In honor of International Women’s Day on March 8, the Women’s and Gender Studies Program at AU held a screening of “Lilya 4-Ever,” a story of a Russian teen who gets caught in rape and prostitution.
The movie follows Lilya, a 16-year-old girl whose mother moves to the United
States and abandons her in Russia with her aunt. Her aunt leaves her and Lilya becomes a prostitute to make money to leave the Russian village she lives in.
“I saw the movie at the State Department a few years ago and it was one of the most compelling things I have ever seen,” said Beatrix Siman Zakhari, a professor in the Washington Semester Program who has published a chapter in the book “Human Trafficking and Transnational Crime.”
Professor Mary Gray moderated a panel discussion on sex trafficking following the movie. The panel members included Vidya Smarasinghe, associate professor in the School of International Service, Zakhari and Lucinda Peach, interim director of the Women’s and Gender Studies program.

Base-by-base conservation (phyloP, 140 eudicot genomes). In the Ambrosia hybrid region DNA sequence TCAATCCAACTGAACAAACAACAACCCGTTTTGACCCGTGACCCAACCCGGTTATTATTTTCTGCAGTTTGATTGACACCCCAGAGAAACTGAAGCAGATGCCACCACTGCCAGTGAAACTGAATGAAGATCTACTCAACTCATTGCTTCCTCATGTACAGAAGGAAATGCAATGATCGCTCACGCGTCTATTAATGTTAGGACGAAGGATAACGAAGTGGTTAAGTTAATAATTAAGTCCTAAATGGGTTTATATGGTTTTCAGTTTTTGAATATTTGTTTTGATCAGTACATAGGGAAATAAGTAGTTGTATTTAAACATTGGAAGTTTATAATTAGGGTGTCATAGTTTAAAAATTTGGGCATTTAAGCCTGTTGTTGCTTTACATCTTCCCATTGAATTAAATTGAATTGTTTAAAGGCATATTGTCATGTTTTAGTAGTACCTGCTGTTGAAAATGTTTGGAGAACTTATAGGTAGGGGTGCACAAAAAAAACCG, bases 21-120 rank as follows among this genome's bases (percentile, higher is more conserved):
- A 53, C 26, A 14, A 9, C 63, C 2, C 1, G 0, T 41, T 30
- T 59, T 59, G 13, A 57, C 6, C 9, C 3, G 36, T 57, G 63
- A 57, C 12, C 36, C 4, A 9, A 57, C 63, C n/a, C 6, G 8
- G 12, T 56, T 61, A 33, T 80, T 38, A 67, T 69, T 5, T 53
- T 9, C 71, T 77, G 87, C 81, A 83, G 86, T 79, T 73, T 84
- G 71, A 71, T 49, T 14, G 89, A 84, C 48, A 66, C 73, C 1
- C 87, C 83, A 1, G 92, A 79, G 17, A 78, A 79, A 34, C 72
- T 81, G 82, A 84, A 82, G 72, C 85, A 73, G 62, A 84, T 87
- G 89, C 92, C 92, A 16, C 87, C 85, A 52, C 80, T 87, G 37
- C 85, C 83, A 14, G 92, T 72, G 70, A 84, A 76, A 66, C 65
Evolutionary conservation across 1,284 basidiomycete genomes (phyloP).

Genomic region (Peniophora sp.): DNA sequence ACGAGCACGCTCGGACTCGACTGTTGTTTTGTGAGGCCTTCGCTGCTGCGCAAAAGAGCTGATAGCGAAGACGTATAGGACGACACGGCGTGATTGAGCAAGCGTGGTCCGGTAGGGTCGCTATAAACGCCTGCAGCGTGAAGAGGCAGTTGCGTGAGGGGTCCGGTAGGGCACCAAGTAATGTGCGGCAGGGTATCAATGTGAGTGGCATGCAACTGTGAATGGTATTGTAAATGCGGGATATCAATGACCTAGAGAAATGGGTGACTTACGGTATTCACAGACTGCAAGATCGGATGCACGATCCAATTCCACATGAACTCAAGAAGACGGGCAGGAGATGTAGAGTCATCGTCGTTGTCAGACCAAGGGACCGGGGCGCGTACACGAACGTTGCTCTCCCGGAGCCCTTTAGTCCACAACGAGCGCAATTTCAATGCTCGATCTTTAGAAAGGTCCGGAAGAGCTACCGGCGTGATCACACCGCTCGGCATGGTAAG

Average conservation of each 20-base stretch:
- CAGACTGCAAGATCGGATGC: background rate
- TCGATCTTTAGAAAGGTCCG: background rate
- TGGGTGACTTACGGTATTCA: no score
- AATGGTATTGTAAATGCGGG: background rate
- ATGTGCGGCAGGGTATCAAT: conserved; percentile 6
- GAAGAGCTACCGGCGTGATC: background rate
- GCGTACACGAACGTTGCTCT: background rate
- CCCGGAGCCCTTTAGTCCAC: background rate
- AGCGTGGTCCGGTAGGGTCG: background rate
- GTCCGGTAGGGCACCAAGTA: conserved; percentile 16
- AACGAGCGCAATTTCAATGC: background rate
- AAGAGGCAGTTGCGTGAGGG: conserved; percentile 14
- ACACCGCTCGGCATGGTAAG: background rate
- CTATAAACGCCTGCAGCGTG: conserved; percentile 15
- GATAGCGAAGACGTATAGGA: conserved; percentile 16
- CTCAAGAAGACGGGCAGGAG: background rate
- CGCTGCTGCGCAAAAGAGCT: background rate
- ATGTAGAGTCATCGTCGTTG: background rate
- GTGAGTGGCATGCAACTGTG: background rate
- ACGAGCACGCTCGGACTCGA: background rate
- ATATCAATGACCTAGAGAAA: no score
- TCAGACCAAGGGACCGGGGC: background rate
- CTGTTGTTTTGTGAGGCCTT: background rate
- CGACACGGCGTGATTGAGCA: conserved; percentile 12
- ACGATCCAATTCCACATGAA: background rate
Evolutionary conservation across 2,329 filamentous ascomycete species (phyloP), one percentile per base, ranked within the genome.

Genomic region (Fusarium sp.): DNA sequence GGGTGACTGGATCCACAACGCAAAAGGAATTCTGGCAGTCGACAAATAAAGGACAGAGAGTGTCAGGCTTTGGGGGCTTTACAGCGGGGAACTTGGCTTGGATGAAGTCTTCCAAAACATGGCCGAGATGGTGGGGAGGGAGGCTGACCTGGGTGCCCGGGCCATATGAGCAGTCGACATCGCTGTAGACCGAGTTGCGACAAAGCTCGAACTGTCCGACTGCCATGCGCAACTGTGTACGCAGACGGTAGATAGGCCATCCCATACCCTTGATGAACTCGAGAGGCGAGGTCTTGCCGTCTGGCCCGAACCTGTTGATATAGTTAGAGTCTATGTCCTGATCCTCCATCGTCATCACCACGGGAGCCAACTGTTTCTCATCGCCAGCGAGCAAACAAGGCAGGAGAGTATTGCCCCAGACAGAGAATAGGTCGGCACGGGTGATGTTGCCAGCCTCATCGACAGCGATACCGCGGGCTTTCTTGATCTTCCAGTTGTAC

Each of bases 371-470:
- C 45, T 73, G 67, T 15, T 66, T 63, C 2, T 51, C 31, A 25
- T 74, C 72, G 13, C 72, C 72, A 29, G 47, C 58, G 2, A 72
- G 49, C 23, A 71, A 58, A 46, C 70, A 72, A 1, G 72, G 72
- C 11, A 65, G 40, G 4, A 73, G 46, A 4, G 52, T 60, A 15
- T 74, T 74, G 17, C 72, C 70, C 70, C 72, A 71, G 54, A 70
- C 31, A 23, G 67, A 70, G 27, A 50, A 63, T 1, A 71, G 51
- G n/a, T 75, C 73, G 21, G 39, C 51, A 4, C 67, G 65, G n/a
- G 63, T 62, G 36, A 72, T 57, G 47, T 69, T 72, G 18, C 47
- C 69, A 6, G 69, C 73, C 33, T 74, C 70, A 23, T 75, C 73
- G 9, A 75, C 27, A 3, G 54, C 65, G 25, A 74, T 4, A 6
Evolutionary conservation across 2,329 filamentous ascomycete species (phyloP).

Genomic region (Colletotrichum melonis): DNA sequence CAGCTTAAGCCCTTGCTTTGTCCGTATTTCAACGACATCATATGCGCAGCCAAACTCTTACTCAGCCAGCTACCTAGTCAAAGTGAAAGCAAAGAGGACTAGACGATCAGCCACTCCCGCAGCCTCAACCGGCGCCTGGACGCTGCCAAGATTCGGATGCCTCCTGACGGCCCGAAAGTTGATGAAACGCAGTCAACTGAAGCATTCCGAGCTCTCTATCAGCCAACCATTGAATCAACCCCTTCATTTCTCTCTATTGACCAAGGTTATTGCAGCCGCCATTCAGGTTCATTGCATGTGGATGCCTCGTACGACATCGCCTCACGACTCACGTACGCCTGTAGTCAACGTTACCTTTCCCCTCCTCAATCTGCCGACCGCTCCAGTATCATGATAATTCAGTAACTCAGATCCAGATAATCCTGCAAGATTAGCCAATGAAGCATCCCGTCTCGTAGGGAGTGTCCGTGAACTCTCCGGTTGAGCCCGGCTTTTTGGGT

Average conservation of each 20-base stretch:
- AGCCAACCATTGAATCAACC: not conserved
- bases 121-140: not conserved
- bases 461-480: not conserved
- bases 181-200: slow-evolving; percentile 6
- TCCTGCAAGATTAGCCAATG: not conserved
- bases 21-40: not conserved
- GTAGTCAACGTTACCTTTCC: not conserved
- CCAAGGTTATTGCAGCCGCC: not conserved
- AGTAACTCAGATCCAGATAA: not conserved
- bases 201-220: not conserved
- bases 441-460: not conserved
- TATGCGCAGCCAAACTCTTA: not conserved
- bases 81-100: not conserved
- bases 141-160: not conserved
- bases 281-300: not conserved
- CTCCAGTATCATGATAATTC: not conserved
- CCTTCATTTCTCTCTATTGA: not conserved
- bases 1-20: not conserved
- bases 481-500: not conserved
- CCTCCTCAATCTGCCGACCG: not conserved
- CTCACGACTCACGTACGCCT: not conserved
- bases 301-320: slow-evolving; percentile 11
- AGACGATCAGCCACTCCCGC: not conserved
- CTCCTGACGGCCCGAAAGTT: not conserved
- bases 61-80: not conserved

Samarasinghe spoke about the issues of sex trafficking, especially in India. “I visited Bombay and have seen the red-light district,” Samarasinghe said. “I feel that this is something that needs to be looked at.”
International Women’s Day was established in 1909 as a way to honor ordinary women as history-makers, Peach said.
Schools now teach women’s history in the month of March, according to Peach.
The theme of women’s history month is “Women Change America.”
International Women’s Day is now celebrated on March 8 and is commemorated by the United Nations.
“Some countries even designate the day as a national holiday,” Peach said.
AU will celebrate women’s history month with an exhibit in Bender Library.
“The exhibit will include a number of Nobel laureates and distinguished women in the math and science field,” Peach said. “One of the main goals of women’s history month is to show others the number of accomplishments women have made in math and science careers.”